• All for Nothing: The Tillermans (sans Molly) help Abby rehearse for her audition to appear in a sandwich commercial by having her practice eating a sandwich while smiling. After eating multiple sandwiches to finally get the right smile, her agent calls her to let her know Herman the parrot got her role. She isn't sad because her agent tells her Herman is a huge deal and if she's auditioning for the same as Herman it means she's on the right track on obtaining big roles.
  • Big, Stupid Doodoo-Head: While role-playing as Brendan with Molly, Shauna describes "himself" as a "dummy dumb face."
  • Brutal Honesty: On Abby's first attempt at smiling while eating a sandwich, Cole tries to tell her his opinion of her acting in the nicest way possible. He then immediately describes it as though she looks like she sat bare-cheeked on a grumpy porcupine.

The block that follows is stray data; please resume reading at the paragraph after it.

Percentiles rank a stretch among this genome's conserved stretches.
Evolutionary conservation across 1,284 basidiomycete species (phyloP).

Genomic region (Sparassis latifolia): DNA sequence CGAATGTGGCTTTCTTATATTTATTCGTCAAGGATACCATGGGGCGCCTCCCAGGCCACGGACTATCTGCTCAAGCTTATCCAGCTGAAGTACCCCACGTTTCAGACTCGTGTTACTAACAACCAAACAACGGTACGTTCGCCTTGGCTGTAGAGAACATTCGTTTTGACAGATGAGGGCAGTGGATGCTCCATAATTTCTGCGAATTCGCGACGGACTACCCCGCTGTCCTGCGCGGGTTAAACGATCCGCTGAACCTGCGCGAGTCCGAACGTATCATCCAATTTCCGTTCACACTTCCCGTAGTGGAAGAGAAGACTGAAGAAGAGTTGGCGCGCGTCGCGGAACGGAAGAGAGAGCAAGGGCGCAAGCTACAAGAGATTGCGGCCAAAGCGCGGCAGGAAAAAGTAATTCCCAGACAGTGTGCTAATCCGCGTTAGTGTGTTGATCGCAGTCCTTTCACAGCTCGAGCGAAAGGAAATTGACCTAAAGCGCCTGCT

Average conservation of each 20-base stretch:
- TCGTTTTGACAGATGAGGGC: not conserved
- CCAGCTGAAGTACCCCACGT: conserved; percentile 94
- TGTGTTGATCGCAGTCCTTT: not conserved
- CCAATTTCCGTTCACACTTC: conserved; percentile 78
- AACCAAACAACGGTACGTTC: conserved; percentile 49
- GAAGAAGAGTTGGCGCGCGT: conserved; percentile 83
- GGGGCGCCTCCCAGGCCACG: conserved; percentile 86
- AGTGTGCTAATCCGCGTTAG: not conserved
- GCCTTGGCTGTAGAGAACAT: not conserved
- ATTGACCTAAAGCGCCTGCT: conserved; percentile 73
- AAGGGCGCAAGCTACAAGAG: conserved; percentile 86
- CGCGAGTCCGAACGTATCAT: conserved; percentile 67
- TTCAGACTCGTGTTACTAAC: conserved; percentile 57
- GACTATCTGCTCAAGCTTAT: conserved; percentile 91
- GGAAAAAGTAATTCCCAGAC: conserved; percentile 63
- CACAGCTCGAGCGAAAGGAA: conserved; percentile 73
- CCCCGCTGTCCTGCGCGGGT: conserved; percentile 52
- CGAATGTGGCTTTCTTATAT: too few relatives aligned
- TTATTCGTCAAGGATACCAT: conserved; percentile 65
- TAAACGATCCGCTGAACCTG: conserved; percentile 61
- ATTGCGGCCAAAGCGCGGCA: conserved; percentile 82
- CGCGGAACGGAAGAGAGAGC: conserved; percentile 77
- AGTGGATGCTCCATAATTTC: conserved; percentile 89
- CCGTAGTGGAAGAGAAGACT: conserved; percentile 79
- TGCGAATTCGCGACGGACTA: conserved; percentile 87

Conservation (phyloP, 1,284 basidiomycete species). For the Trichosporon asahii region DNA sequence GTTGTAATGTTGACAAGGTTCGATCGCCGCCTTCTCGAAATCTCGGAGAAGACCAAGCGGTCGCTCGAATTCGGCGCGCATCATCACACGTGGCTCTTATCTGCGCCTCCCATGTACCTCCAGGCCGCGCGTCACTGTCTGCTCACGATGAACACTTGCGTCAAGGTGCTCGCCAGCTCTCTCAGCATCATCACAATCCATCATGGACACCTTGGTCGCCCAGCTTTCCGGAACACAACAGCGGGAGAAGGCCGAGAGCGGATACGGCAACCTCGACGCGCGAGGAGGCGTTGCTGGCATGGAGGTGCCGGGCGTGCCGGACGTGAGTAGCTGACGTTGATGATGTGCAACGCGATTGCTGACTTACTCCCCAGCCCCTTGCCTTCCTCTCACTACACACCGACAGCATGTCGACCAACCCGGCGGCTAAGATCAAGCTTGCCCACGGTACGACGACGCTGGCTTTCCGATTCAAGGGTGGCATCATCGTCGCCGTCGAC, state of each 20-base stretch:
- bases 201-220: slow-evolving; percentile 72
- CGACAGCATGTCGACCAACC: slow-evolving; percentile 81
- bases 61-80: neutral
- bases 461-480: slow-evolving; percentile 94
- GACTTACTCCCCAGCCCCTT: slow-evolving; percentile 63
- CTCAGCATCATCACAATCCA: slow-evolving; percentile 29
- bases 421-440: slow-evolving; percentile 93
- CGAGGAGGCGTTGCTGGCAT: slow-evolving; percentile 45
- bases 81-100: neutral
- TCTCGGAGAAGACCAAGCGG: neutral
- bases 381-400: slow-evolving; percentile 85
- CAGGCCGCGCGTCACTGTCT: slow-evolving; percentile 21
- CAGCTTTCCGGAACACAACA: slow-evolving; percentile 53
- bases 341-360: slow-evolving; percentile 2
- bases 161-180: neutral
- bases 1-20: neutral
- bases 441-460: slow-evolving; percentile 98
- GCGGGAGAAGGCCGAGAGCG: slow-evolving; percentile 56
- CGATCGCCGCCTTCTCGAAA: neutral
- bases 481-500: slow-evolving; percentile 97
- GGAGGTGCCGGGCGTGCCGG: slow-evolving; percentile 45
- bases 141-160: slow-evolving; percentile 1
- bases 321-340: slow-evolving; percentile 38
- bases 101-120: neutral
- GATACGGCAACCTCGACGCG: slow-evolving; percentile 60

Paige: Harsh. But, actually, I can't think of a better way to describe it.
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  • Buffy Speak: During his song about how he loves washing, Quincy refers to the conveyor belt that fresh towels are put on as "rolly things."
  • Cannot Spit It Out: Bitsy wants to discuss business matters with Quincy, and he insists that they do so as they're loading laundry. Bitsy at first says no, but Helen urges her to say yes. Bitsy struggles to say "yes" to him, but it keeps reverting to "no" mid-sentence. This forces Helen to clarify for her.
    Helen: She means yes. That sounds great. Now let's get you two some dirty sheets.